The asian hornet (Vespa Velutina)
The native european hornet (Vespa Crabro)

The asian hornet: an invasive predator of bees

In 2004, the asian hornet (Vespa Velutina) which is native to parts of India, China, Nepal and South East Asia was accidently introduced to the Bordeaux region of France, from where it has spread throughout France, northern Spain and Portugal, Belgium, parts of Italy and the Channel Islands. It is a voracious predator of honeybees and other insects and can destroy colonies of bees which are weak or unprotected. Mainland Britain has a sea barrier against invasion by these insects, but every year some get through, probably in cross channel freight, and start to breed. Up until now we believe that nests have all been destroyed before they can release a new generation of queens, but it is only a matter of time before one slips through the net. Once established, the continental experience shows that eradication would be nearly impossible.

How to recognise asian hornets

The asian hornet is significantly smaller than the European hornet. Typically, queens are 30 mm (1.2 in) in length, and males about 24 mm (0.95 in). Workers measure about 20 mm (0.80 in) in length. The species has distinctive yellow tarsi (legs). The thorax is a velvety brown or black with a brown abdomen. Each abdominal segment has a narrow posterior yellow border, except for the fourth segment, which is orange. The head is black and the face yellow.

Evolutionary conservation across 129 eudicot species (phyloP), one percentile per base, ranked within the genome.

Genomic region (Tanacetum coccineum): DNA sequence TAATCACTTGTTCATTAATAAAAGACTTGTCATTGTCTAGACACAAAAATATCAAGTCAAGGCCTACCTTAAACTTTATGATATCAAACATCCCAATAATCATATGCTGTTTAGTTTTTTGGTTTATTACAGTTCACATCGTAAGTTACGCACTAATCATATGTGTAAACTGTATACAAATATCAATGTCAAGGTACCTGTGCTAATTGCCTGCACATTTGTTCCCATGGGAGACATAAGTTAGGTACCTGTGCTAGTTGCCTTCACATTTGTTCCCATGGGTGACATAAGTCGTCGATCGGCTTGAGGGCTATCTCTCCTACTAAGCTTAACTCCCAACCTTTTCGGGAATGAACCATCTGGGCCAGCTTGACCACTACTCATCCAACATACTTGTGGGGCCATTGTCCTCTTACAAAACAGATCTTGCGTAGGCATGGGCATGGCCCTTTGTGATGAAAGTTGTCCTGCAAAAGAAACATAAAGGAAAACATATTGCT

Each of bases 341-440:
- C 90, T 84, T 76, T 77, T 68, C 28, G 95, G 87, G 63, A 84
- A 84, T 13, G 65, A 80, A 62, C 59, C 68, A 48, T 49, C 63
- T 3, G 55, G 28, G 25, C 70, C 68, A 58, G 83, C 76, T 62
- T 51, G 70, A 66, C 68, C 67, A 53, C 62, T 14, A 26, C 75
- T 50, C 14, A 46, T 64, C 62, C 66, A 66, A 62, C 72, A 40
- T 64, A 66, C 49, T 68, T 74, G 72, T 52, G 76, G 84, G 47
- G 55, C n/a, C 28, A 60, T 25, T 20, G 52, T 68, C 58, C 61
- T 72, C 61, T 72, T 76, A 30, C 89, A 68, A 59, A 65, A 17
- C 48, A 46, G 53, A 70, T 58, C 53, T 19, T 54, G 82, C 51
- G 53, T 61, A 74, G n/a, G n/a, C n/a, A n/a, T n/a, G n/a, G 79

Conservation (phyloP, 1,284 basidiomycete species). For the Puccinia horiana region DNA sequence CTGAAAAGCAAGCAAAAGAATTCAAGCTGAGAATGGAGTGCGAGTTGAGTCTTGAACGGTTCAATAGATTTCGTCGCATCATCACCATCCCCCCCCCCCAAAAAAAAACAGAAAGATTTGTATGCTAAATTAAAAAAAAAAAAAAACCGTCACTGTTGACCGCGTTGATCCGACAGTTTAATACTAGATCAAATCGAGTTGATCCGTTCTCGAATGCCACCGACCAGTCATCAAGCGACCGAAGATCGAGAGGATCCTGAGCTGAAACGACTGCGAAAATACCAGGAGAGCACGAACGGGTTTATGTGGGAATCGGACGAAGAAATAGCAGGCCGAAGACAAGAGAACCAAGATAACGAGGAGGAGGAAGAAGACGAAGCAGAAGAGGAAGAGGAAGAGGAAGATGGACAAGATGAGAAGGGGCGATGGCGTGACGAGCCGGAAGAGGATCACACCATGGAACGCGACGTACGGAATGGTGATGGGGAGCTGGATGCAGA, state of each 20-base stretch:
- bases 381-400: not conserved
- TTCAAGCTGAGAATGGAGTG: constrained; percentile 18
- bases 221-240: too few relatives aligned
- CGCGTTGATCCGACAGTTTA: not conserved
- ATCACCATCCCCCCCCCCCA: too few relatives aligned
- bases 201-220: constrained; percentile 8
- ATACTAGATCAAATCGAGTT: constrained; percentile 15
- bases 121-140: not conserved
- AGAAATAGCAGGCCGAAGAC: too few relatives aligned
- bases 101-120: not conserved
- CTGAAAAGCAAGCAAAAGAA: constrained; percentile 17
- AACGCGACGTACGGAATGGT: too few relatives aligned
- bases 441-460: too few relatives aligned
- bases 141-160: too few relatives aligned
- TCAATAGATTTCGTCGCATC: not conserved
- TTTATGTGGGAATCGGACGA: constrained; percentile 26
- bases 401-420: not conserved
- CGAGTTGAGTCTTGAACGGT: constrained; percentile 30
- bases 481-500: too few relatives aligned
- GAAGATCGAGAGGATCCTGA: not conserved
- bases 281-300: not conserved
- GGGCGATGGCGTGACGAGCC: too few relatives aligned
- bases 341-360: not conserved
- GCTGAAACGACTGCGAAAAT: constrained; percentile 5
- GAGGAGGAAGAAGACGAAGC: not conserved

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What it is not

Unfortunately, a lot of ill-informed coverage in the local and national press has featured pictures of the wrong insect. The giant asian hornet (Vespa Mandarinia) has been accidently introduced to the American North West, and has generated a lot of coverage there, but in Europe we are not in imminent danger from this hornet. This hasn't stopped jouralists from taking stock photos of these much larger predators and posting them in newspapers and on websites.

The giant asian hornet (Vespa Mandarinia) - it's not this one!

What to do if you think you have seen one

  • Take a photo of the nest, and if possible, the hornet
  • Report it to
  • Download the official ASIAN HORNET WATCH app for Apple and Android (where you can also report the finding).
  • Put out hornet traps such as this one from Thornes

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More information and contacts

This document from the BBKA gives more detailed information along with links to a lot of concerned organisations.